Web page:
Classes: Type Constants Revisited

Imagine that you have a class, and some various extends to that class.

<?hh // strict

namespace Hack\UserDocumentation\Classes\TypeConstantsRevisited\Examples\NonParameterized;

abstract class User {
  public function __construct(private int $id) {}
  public function getID(): int {
    return $this->id;
  }
}

trait UserTrait {
  require extends User;
}

interface IUser {
  require extends User;
}

class AppUser extends User implements IUser {
  use UserTrait;
}

<<__EntryPoint>>
function run(): void {
  $au = new AppUser(-1);
  \var_dump($au->getID());
}
Output
int(-1)

Now imagine that you realize that sometimes the ID of a user could be a string as well as an int. But you know that the concrete classes of User will know exactly what type will be returned.

While this situation could be handled by using generics, an alternate approach is to use type constants. Instead of types being declared as parameters directly on the class itself, type constants allow the type to be declared as class member constants instead.

<?hh // strict

namespace Hack\UserDocumentation\Classes\TypeConstantsRevisited\Examples\TypeConstants;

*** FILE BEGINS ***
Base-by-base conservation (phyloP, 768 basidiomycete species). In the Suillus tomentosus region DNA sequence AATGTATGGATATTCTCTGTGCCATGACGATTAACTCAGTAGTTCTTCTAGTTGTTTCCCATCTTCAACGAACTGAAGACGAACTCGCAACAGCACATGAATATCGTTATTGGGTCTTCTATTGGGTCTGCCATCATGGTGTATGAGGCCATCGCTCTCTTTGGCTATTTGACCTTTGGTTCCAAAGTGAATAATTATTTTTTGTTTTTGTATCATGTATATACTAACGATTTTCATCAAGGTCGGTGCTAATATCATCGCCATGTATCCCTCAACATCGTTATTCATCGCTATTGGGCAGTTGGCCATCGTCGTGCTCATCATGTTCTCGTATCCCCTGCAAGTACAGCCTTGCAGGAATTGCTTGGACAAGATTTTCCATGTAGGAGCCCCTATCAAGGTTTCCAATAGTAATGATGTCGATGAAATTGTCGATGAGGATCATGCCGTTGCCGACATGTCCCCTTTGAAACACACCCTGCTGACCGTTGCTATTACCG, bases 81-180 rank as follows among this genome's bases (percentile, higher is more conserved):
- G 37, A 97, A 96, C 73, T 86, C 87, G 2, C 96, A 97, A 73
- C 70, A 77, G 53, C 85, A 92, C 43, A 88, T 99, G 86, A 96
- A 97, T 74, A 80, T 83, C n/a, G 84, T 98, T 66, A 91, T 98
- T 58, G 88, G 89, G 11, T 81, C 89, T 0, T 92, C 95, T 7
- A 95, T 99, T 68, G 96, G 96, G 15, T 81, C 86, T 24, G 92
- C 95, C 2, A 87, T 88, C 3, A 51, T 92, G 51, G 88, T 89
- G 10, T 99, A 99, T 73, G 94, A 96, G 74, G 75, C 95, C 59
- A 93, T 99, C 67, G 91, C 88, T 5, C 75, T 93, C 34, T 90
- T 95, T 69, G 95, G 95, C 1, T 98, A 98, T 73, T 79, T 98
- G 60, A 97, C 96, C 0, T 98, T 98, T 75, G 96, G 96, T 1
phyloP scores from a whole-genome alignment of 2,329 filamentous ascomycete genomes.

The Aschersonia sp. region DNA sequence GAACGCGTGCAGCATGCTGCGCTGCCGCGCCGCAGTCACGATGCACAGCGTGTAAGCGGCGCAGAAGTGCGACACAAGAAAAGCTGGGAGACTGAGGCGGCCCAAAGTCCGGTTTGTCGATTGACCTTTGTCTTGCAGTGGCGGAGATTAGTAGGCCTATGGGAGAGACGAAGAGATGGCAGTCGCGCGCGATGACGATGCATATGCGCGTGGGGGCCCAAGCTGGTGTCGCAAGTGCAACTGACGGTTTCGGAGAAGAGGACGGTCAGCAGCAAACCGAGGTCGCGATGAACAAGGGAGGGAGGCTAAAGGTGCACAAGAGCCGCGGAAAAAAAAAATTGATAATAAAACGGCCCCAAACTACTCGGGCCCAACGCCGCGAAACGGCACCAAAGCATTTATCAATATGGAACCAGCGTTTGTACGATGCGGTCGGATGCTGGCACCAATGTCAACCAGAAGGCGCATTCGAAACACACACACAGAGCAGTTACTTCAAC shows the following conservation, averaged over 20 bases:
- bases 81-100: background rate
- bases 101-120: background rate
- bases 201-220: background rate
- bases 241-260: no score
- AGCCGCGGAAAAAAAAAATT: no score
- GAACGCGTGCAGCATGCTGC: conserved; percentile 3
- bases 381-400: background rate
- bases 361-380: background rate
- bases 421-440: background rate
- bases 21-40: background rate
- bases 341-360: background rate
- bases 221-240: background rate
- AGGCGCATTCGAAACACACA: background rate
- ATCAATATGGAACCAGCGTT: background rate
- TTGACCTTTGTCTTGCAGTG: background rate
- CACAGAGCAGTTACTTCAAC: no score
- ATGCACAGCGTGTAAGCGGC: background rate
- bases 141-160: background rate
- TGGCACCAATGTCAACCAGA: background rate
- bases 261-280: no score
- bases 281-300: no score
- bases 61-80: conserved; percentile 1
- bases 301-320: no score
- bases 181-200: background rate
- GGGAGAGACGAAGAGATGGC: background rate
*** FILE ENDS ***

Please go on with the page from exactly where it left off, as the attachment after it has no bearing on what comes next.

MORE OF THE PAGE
abstract class User {
  abstract const type T as arraykey;
  public function __construct(private this::T $id) {}
  public function getID(): this::T {
    return $this->id;
  }
}

trait UserTrait {
  require extends User;
}

interface IUser {
  require extends User;
}

// We know that AppUser will only have int ids
class AppUser extends User implements IUser {
  const type T = int;
  use UserTrait;
}

class WebUser extends User implements IUser {
  const type T = string;
  use UserTrait;
}

class OtherUser extends User implements IUser {
  const type T = arraykey;
  use UserTrait;
}

<<__EntryPoint>>
function run(): void {
  $au = new AppUser(-1);
  \var_dump($au->getID());
  $wu = new WebUser('-1');
  \var_dump($wu->getID());
  $ou1 = new OtherUser(-1);
  \var_dump($ou1->getID());
  $ou2 = new OtherUser('-1');
  \var_dump($ou2->getID());
}
Output
int(-1)
string(2) "-1"
int(-1)
string(2) "-1"

Notice the syntax abstract const type <name> [ as <constraint> ];. All type constants are const and use the keyword type. You specify a name for the constant, along with any possible constraints that must be adhered to.

Using Type Constants

Given that the type constant is a first-class constant of the class, you can reference it using this. As a type annotation, you annotate a type constant like:

this::<name>

e.g.,

this::T

You can think of this:: in a similar manner as the this return type.

This example shows the real benefit of type constants. The property is defined in Base, but can have different types depending on the context of where it is being used.

<?hh // strict

namespace Hack\UserDocumentation\Classes\TypeConstantsRevisited\Examples\Annotate;

abstract class Base {
  abstract const type T;
  protected this::T $value;
}

class Stringy extends Base {
  const type T = string;
  public function __construct() {
    // inherits $value in Base which is now setting T as a string
    $this->value = "Hi";
  }
  public function getString(): string {